Unlikely political alliance for ’urgent’ cause

Nationals MP Barnaby Joyce and independent Monique Ryan have detailed their plans to fly to the US and lobby the Biden administration to drop charges against WikiLeaks founder Julian Assange.

In a rare moment of political unity, Dr Ryan and Mr Joyce will join a bipartisan delegation to fly to Washington DC in late October to fight active US attempts to extradite Mr Assange from a British prison.

“There’s a real degree of urgency about this, and we know Mr Assange’s health is really poor, and it’s actively deteriorating,” Dr Ryan told the ABC on Wednesday.

“The Australian people want this over and enough is enough – it’s time to bring him home.”

Mr Assange has been detained in Belmarsh Prison for more than four years and faces charges relating to the publication of hundreds of thousands of leaked documents about the Afghanistan and Iraq wars.

Mr Joyce and Dr Ryan will travel with Labor MP Tony Zappia, Liberal senator Alex Antic and Greens senators Peter Whish-Wilson and David Shoebridge to negotiate with members of the US Congress and Senate.

The group will highlight that former US Army soldier Chelsea Manning, who leaked documents about the Iraq and Afghanistan wars, was released from prison in 2020.

Mr Joyce, who has long argued the WikiLeaks founder should either be tried in Britain or sent back to Australia, said the US had set a “very bad” legal precedent in its pursuit of Mr Assange.

“If he ends up in the United States and goes to jail for 100, possibly 175 years, I think a lot of us might think that we failed in our duty to an Australian citizen,” he said.

“We’re not going over there to lecture or to create a fight. It’s really important that if we believe in the principle of law in Australia, then we stand by it.”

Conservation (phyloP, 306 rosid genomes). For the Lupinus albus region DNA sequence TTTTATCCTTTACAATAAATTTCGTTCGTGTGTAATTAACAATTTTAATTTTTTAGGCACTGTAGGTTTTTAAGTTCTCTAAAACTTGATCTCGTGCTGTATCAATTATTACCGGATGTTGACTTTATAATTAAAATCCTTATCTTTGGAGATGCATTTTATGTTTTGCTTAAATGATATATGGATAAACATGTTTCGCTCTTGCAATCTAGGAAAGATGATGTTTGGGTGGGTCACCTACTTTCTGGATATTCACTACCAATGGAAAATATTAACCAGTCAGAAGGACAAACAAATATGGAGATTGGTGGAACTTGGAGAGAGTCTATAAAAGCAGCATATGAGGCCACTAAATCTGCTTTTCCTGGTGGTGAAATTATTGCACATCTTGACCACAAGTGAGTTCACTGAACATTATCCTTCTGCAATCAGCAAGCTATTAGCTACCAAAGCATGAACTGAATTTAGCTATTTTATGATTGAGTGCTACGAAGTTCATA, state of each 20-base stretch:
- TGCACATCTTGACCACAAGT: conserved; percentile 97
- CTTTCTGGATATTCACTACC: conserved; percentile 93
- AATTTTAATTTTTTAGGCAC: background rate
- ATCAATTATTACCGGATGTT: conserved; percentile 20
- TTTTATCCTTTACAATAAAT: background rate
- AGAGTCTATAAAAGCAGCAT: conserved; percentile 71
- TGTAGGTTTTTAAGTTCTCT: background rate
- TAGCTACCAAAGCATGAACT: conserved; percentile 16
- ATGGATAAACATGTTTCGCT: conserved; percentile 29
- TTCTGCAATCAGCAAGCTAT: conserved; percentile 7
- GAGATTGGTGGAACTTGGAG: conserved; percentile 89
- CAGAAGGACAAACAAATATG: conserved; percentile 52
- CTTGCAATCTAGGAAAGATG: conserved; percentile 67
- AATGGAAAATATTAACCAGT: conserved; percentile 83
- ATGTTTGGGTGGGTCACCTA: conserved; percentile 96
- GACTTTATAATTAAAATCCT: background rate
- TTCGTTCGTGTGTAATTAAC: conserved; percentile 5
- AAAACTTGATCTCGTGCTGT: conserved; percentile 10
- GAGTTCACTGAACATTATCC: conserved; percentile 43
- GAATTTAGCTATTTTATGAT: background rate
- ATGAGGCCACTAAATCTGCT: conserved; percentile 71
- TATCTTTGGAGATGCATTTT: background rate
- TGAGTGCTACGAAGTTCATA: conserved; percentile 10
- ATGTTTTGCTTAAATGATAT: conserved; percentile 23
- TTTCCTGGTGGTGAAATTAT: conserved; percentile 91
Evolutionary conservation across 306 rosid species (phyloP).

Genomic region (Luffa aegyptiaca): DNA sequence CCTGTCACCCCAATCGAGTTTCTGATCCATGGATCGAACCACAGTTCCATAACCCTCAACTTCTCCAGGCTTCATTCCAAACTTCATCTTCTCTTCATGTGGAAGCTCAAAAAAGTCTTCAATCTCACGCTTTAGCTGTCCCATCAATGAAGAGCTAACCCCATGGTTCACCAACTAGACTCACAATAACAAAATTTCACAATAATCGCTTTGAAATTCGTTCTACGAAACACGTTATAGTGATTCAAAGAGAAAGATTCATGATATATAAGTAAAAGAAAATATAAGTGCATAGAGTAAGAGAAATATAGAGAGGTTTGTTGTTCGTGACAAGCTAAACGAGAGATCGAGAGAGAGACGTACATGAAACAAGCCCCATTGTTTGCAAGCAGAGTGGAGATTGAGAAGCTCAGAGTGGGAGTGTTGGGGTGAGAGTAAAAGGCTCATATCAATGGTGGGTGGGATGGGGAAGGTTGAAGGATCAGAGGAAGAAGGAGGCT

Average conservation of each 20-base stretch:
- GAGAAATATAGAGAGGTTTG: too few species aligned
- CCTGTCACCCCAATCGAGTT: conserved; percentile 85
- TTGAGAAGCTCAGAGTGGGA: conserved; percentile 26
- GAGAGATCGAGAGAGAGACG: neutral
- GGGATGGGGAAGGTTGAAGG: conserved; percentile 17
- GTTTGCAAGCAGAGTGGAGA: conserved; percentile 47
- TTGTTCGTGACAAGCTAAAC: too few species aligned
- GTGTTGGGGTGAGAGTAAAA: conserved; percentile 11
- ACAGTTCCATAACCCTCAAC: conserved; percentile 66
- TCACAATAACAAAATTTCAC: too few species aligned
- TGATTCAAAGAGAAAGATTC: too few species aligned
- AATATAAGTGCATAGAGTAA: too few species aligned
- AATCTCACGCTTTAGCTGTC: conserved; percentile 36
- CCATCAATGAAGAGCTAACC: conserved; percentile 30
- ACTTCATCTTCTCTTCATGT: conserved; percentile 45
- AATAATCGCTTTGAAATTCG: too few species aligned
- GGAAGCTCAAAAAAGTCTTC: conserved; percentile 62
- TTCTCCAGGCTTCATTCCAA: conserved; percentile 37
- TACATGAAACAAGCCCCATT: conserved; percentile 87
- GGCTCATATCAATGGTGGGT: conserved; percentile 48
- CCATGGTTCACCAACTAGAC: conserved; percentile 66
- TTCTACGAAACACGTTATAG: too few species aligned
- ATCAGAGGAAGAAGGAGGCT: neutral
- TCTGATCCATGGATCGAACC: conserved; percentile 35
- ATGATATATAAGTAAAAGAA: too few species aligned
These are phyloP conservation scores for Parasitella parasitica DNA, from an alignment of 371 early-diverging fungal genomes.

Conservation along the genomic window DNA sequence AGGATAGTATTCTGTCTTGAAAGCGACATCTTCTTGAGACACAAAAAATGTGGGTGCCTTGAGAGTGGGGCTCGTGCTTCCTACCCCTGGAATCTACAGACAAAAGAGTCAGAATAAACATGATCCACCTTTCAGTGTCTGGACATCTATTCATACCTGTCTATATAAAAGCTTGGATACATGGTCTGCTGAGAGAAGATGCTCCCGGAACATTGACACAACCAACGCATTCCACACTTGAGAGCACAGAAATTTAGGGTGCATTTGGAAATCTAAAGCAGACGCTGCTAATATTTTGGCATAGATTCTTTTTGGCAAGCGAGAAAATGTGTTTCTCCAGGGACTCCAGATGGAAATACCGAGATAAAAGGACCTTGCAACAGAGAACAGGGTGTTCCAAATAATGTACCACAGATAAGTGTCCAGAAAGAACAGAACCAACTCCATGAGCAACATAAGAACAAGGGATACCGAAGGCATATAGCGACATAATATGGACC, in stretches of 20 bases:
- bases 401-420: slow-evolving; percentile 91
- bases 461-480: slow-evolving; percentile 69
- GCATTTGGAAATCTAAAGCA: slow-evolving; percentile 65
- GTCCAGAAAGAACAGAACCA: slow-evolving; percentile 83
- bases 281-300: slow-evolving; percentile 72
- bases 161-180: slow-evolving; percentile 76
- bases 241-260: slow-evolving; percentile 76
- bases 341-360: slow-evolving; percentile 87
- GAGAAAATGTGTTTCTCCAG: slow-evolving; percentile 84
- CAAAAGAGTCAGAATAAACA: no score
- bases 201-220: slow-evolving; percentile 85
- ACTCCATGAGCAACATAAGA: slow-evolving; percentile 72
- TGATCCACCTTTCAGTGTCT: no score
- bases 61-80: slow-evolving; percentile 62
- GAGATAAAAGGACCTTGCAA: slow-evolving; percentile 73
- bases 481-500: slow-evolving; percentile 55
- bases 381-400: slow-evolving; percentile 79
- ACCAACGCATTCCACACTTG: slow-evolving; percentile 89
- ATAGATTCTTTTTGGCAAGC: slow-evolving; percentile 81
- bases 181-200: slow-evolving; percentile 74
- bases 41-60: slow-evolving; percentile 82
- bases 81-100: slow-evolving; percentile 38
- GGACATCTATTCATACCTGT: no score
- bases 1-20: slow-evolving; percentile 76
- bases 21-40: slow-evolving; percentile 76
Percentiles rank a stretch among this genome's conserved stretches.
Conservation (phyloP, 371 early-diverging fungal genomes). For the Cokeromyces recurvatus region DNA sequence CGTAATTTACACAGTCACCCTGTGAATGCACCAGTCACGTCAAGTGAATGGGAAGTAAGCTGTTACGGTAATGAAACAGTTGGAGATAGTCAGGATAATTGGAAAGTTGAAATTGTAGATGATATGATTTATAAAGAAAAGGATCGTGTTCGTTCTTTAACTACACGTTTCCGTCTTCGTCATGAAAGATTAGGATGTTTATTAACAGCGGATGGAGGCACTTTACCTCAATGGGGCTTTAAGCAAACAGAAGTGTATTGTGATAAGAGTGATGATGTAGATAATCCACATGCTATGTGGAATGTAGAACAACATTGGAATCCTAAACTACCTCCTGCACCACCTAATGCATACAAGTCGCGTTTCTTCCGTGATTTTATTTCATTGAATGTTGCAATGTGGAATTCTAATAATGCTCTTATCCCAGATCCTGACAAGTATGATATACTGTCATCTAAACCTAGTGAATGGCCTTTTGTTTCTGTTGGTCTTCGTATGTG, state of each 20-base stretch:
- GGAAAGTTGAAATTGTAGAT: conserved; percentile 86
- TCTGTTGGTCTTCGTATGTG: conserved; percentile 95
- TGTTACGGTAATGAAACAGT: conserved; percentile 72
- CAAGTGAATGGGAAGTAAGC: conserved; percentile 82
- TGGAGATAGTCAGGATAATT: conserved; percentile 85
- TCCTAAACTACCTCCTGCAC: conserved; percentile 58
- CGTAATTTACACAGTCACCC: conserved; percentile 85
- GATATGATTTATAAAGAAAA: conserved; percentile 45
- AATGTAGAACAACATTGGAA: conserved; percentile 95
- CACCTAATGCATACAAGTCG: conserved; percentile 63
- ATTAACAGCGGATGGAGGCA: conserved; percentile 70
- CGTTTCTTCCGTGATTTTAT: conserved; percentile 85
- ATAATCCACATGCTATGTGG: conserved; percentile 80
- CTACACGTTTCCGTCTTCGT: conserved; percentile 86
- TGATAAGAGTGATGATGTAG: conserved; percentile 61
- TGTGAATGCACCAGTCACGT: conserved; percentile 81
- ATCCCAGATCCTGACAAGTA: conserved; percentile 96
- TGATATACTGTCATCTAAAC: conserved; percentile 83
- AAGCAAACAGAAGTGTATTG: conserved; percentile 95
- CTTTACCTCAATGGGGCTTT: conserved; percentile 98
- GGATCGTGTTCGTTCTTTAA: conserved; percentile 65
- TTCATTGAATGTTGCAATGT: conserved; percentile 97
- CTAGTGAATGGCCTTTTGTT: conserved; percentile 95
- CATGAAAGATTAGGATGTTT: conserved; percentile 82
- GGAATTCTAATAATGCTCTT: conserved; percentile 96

The cross-party visit will come before Anthony Albanese flies to the US for his first prime ministerial meeting with US President Joe Biden in late October.

Both the Prime Minister and his political opponent Peter Dutton have publicly backed political intervention to free Mr Assange, with Mr Albanese declaring in June that he had made his stance “very clear” to Mr Biden.

When asked about the rare bipartisan team-up, Mr Joyce said politicians were expected to battle it out in the chamber but they “don’t play rugby in the change room”.

“I’ll be supporting the efforts of the Prime Minister of Australia to also bring this issue to a conclusion,” the former deputy prime minister said.

Dr Ryan agreed that it was rare for herself and Mr Joyce to agree on political matters but said they shared an ideal outcome to secure key conversations with major US players and affect lasting changes.

“A win for us is to secure Mr Assange’s freedom and I think that many people, both in parliament but also on the streets of Australia, will be behind us.”

Originally published as Political leaders details plans to free WikiLeaks founder

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